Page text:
joseph.cihula at intel
Oct 7, 2008, 1:34 PM
Post #1 of 2
How Does it Work?
[RFC][PATCH 0b/3] TXT: Intel(R) Trusted Execution Technology support for Linux - Details
o Tboot is an executable that is launched by the bootloader as the
(the binary the bootloader executes).
o It performs all of the work necessary to determine if the platform
Intel TXT and, if so, executes the GETSEC[SENTER] processor
that initiates the dynamic root of trust.
- If tboot determines that the system does not support Intel TXT or
configured correctly (e.g. the SINIT AC Module was incorrect), it
directly launch the kernel with no changes to any state.
- Tboot will output various information about its progress to the
(ttyS0/COM1) serial port; this can be disabled by a command line
It can also be compiled to put the information into a hardcoded
location in low memory so that systems without a serial port can
get the log.
o The GETSEC[SENTER] instruction will return control to tboot and it
verifies certain aspects of the environment (e.g. TPM NV lock, e820
does not have invalid entries, etc.).
o It will wake the APs from the special sleep state the GETSEC[SENTER]
instruction had put them in and place them into a wait-for-SIPI
- Because the processors will not respond to an INIT or SIPI when in
TXT environment, it is necessary to create a small VT-x guest for
APs. When they run in this guest, they will simply wait for the
INIT-SIPI-SIPI sequence, which will cause VMEXITs, and then
and jump to the SIPI vector. This approach seemed like a better
than having to insert special code into the kernel's MP wakeup
o Tboot then applies an (optional) user-defined launch policy to verify
kernel and initrd.
- This policy is rooted in TPM NV and is described in the tboot
The tboot project also contains code for tools to create and
- Policies are completely under user control and if not present then
kernel will be launched.
- Policy action is flexible and can include halting on failures or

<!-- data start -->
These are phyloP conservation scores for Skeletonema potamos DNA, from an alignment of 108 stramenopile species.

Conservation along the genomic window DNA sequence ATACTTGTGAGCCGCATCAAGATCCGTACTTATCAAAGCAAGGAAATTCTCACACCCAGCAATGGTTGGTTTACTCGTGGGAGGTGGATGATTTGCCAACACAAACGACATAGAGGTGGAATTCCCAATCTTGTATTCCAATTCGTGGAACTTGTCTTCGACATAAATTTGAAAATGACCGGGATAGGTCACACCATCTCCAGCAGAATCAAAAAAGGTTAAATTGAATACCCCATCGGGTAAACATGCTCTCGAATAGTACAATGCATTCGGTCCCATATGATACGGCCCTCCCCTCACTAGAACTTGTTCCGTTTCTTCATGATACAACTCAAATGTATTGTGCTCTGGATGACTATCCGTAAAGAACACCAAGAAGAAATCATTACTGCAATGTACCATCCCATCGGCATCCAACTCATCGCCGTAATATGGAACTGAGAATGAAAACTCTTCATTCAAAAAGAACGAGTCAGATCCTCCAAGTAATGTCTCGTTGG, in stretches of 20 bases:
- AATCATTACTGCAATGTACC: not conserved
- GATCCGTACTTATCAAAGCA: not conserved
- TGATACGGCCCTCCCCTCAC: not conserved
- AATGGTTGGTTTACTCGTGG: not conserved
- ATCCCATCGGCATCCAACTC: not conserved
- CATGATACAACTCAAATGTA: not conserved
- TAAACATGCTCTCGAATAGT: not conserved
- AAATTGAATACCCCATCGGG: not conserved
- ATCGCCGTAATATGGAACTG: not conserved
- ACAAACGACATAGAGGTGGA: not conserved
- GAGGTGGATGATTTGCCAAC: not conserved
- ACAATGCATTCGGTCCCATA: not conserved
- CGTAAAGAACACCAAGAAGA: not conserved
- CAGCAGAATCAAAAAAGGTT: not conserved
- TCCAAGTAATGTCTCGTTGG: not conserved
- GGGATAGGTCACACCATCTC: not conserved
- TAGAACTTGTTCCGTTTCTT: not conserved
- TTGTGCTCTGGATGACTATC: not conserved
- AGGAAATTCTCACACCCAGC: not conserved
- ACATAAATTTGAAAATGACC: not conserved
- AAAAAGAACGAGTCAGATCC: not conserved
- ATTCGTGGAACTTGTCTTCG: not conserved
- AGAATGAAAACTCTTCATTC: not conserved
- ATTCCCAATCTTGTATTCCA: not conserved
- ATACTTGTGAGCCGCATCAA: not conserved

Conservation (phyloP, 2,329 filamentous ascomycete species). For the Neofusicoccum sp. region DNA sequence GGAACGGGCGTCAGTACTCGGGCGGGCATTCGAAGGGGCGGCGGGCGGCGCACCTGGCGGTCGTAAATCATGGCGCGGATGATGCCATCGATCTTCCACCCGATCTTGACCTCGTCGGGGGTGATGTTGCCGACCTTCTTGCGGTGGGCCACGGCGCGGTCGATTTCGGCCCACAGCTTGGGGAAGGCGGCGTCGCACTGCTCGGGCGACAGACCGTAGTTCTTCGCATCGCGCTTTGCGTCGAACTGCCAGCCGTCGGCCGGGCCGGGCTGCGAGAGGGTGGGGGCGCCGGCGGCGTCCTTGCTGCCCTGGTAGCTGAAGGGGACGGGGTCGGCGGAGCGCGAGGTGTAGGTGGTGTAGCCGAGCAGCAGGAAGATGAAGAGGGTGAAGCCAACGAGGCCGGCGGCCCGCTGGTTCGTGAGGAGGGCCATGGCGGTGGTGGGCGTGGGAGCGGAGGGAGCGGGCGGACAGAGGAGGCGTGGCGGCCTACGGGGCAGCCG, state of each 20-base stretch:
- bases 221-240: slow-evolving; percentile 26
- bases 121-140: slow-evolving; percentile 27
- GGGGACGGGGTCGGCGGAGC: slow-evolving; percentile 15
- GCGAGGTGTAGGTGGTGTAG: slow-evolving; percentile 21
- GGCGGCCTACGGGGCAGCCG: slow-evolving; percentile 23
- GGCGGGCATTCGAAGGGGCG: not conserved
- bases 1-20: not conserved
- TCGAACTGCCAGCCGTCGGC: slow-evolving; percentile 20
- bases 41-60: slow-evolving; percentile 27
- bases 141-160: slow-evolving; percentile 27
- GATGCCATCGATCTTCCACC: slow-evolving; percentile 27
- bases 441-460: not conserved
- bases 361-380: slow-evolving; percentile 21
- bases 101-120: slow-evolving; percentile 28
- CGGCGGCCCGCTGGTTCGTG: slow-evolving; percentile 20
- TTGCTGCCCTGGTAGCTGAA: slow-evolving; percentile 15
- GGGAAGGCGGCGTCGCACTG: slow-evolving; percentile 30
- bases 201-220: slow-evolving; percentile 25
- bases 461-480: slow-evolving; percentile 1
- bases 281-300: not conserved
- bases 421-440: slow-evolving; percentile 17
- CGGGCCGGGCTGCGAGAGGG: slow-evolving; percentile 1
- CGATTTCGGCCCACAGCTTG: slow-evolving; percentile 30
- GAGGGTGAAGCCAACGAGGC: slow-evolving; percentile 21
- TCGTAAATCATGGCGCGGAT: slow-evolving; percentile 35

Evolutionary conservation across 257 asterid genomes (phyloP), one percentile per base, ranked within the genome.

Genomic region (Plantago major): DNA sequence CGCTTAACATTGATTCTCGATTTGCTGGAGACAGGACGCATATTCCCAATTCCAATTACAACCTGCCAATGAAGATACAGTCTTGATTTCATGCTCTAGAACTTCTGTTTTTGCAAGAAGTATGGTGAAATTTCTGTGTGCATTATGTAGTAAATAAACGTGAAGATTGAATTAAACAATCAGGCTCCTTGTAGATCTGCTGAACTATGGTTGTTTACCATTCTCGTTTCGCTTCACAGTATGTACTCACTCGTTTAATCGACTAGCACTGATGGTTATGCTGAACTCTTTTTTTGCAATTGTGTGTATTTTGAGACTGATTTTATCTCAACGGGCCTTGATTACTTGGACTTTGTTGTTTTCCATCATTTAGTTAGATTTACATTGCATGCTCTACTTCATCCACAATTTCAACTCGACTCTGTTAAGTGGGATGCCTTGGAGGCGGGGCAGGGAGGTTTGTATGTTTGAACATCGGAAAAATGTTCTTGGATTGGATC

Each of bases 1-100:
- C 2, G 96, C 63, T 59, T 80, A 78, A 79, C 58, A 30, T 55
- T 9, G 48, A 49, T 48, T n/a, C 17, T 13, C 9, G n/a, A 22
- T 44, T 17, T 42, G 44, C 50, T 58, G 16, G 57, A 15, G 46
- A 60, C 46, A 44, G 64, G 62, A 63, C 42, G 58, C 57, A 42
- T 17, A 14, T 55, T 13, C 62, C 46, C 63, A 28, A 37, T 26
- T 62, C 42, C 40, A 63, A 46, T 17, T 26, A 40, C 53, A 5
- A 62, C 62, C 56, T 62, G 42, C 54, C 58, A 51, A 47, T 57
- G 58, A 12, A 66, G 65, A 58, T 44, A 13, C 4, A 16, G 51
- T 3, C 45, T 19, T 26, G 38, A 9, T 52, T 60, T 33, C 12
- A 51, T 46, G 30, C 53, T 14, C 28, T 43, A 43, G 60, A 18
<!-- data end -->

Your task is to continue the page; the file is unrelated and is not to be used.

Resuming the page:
logging them an continuing.
o Tboot adjusts the e820 table provided by the bootloader to reserve
location in memory as well as to reserve certain other TXT-related
o Tboot will populate a shared page with some data about itself and
to the Linux kernel as it transfers control.
- The location of the shared page is passed via the boot_params
a physical address.
o The kernel will look for the tboot shared page address and, if it
o At this point, tboot and TXT are out of the picture until a shutdown
o In order to put a system into any of the sleep states after a TXT
TXT must first be exited. This is to prevent attacks that attempt to
the system to gain control on reboot and steal data left in memory.
- The kernel will perform all of its sleep preparation and populate
shared page with the ACPI data needed to put the platform in the
- Then the kernel jumps into tboot via the vector specified in the
- Tboot will clean up the environment and disable TXT, then use the
kernel-provided ACPI information to actually place the platform
desired sleep state.
- In the case of S3, tboot will also register itself as the resume
This is necessary because it must re-establish the measured
upon resume. Once the TXT environment has been restored, it will
restore the TPM PCRs and then transfer control back to the
- S4 is not supported by this patch, but we expect to fix that
(the current suspend code brings the APs out of suspend with an
which doesn't work under TXT).
That's pretty much it for TXT support.
Configuring the System:
This code works with 32bit, 32bit PAE, and 64bit (x86_64) kernels.
In BIOS, the user must enable: TPM, TXT, VT-x, VT-d. Not all BIOSes
these to be individually enabled/disabled and the screens in which to
them are BIOS-specific.
grub.conf needs to be modified as follows:
title Linux 2.6.27-rc9 w/ tboot
module /vmlinuz-2.6.27-rc9 ro root=LABEL=/ rhgb
As mentioned previously, the tboot source can be downloaded from the
Boot SourceForge project.
The kernel option for enabling Intel TXT support is found under the
top-level menu and is called "Enable Intel(R) Trusted Execution
It is marked as EXPERIMENTAL and depends only on the generic x86 support
maximum flexibility in kernel build options), since the tboot code will
the platform actually supports Intel TXT and thus whether any of the
kernel code is
The Q35_SINIT_16.BIN file is what Intel TXT refers to as an
Module. It is specific to the chipset in the system and can also be
the Trusted Boot site. It is an (unencrypted) binary module signed by
that is used as part of the DRTM process to verify and configure the
It is signed because it operates at a higher privilege level in the
than any other macrocode and its correct operation is critical to the
establishment of the DRTM.
We welcome your comments and suggestions and genuinely value your
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